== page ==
The National Sleep Foundation recommends 7 to 9 hours of sleep for adults aged 18 to 64, and 7 to 8 hours for those older than 65.

An article in the February/March 2017 issue of Neurology Now magazine about the importance of getting adequate sleep and its affects on the brain relates that sleep “allows the brain a chance to do some much-needed housekeeping”. According to Jennifer Rose Molano, MD, FAAN, an associate professor of neurology at the University of Cincinnati College of Medicine, when we’re sleeping, our brain’s glymphatic system clears waste products that clog the brain by releasing cerebrospinal fluid that flushes toxins out.

So, overall, what can we do to promote better sleep?

The 2012 journal Sleep stated that people – especially women – with insomnia who exercise in the morning rather than in the evening averaged 70 percent better sleep. Dr. Beth Malow, professor of neurology and director of the Vanderbilt Sleep Division at Vanderbilt University in Nashville reports that researchers speculate that morning exercise sets the body’s clock for a day of activity and a night of sleep.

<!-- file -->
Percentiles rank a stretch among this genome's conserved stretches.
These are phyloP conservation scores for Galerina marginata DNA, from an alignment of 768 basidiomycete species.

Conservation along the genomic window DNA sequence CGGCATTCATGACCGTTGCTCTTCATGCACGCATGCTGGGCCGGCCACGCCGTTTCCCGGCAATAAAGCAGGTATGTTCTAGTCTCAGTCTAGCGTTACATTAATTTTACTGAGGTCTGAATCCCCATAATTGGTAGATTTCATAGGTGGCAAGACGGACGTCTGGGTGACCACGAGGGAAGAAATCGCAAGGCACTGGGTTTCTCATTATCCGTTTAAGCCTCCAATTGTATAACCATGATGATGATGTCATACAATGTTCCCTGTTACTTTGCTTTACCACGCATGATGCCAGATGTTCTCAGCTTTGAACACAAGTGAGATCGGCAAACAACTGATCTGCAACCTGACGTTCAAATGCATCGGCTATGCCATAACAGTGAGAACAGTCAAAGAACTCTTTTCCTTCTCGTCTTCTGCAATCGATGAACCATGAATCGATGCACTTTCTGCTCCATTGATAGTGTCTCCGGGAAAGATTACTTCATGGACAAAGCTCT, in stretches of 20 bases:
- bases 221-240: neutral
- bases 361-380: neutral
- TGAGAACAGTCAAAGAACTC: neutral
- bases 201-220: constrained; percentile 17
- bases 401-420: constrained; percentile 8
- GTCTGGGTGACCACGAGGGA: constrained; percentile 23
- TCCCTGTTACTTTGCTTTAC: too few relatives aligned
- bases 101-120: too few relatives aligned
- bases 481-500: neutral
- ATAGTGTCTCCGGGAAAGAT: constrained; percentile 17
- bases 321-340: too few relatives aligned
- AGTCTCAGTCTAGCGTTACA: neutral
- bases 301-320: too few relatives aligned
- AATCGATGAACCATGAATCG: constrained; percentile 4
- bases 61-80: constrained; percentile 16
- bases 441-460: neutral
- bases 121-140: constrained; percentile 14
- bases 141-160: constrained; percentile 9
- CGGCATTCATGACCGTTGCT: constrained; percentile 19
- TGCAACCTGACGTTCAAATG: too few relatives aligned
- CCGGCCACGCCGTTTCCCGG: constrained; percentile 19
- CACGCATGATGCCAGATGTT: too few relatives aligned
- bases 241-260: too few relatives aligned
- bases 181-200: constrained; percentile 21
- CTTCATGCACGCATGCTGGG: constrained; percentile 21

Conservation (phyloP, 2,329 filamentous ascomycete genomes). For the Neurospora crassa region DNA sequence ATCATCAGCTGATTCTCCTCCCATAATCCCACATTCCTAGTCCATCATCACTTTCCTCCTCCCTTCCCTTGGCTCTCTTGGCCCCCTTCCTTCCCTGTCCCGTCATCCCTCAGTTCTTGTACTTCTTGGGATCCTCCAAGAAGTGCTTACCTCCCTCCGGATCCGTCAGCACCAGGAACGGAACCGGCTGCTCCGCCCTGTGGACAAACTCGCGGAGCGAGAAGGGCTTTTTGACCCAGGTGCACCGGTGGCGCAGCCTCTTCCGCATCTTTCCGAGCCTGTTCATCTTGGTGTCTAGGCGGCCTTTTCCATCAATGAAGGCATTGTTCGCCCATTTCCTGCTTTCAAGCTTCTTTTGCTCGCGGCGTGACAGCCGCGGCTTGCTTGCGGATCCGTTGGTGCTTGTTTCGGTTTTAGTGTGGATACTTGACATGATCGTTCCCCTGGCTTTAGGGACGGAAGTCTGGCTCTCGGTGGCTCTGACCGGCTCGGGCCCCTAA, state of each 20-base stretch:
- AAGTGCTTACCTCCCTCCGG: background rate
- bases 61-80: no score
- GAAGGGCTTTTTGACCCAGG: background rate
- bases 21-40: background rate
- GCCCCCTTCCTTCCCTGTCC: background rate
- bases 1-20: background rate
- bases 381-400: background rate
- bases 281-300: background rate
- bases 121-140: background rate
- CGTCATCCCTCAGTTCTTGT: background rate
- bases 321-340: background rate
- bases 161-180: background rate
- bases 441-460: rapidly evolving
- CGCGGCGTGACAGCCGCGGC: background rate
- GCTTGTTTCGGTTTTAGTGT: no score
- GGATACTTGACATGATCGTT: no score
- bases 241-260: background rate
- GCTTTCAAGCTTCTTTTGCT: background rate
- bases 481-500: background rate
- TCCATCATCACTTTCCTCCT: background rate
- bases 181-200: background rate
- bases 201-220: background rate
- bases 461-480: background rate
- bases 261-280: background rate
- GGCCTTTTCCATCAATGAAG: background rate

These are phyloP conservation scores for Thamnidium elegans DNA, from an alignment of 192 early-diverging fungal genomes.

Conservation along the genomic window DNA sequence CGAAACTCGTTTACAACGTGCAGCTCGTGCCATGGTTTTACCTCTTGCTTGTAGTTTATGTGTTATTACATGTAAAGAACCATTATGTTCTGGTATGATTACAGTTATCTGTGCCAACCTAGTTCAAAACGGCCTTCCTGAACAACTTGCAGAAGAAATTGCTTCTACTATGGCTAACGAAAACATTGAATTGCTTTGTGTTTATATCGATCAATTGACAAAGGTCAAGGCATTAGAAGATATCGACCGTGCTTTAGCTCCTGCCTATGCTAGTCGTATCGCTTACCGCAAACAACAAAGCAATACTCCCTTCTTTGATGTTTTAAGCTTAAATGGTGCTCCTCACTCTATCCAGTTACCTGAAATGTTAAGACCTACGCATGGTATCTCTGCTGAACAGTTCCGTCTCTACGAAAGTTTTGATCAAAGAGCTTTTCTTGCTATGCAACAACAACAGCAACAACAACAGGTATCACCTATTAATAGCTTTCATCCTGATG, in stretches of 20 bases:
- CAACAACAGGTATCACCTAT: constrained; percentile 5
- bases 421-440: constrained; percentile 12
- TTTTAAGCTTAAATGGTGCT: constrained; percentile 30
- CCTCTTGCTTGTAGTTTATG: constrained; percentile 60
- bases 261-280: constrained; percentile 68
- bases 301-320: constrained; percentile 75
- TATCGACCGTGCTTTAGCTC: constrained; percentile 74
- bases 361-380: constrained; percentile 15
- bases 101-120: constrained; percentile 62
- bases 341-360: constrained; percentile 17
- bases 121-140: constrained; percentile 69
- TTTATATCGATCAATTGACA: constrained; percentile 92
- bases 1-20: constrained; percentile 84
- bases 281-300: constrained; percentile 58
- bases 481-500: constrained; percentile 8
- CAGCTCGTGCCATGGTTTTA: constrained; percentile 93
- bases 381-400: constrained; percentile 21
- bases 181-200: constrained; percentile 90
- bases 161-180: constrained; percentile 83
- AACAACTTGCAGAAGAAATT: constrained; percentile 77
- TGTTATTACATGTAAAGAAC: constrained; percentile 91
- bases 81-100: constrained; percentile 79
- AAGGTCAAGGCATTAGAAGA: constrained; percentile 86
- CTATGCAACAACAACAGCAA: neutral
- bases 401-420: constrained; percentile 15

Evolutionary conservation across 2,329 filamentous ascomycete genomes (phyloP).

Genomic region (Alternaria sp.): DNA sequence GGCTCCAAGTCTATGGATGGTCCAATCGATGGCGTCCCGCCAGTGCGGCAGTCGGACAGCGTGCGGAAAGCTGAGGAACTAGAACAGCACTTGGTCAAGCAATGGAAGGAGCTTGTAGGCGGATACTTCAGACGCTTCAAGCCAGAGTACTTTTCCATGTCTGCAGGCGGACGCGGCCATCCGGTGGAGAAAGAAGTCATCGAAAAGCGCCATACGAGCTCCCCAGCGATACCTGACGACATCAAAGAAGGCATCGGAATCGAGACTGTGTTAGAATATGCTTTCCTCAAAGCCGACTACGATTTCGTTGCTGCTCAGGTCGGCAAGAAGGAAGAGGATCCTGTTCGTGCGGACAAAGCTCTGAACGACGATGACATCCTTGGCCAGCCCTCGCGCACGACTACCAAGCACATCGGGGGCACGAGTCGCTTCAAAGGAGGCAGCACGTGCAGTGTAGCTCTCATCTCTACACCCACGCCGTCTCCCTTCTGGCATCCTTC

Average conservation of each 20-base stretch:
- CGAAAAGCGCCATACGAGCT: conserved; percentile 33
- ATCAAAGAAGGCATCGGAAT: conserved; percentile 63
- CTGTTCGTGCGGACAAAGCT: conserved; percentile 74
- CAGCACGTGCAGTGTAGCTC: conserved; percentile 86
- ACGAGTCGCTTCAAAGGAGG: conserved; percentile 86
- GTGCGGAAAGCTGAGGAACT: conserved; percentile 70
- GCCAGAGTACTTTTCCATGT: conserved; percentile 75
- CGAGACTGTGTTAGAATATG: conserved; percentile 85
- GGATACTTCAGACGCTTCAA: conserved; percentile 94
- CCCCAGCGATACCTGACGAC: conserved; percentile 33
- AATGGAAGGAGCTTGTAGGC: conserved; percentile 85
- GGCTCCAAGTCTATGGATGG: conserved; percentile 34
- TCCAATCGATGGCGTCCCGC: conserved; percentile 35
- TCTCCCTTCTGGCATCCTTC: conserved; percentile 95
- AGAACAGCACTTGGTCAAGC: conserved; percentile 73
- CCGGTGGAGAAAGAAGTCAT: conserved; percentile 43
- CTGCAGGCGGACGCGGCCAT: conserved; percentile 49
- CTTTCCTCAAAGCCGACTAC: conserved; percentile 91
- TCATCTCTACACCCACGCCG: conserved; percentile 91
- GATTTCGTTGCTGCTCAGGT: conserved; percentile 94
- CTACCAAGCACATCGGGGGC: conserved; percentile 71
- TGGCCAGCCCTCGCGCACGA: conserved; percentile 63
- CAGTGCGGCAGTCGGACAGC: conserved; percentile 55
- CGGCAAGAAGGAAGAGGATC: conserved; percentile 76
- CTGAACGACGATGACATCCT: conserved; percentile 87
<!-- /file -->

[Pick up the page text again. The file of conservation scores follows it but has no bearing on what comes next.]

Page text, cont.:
Avoid afternoon caffeine after 3 PM, whether from coffee, caffeinated teas, dark chocolate, or diet drinks.

A study published in the Journal of Clinical Sleep Medicine recommends eating a light dinner high in fiber and low in saturated fat.

Cool the bedroom temperature. If the room is too warm, it can interfere with the body’s natural temperature dip and promote restlessness throughout the night. Setting the thermostat around 68 degrees helps create an optimum atmosphere.

Avoid watching television, using the computer, reading a back-lit e-book, or using the telephone for 90 minutes before going to bed. The blue light emitted from an e-book suppresses melatonin, a sleep-promoting hormone. When lying wide awake or restless in bed for approximately 20 minutes, leave the bedroom and do another relaxing activity in another room such as reading or listening to soothing music until feeling sleepy again.

Avoid over-the-counter sleep aids that contain diphenhydramine and doxylamine. Older adults who regularly use these drugs show more memory problems and appear to have a higher risk of dementia, according to an Indiana University study published in JAMA Neurology last April. NEVER USE SOMEONE ELSE’S PRESCRIPTION SLEEP AID!


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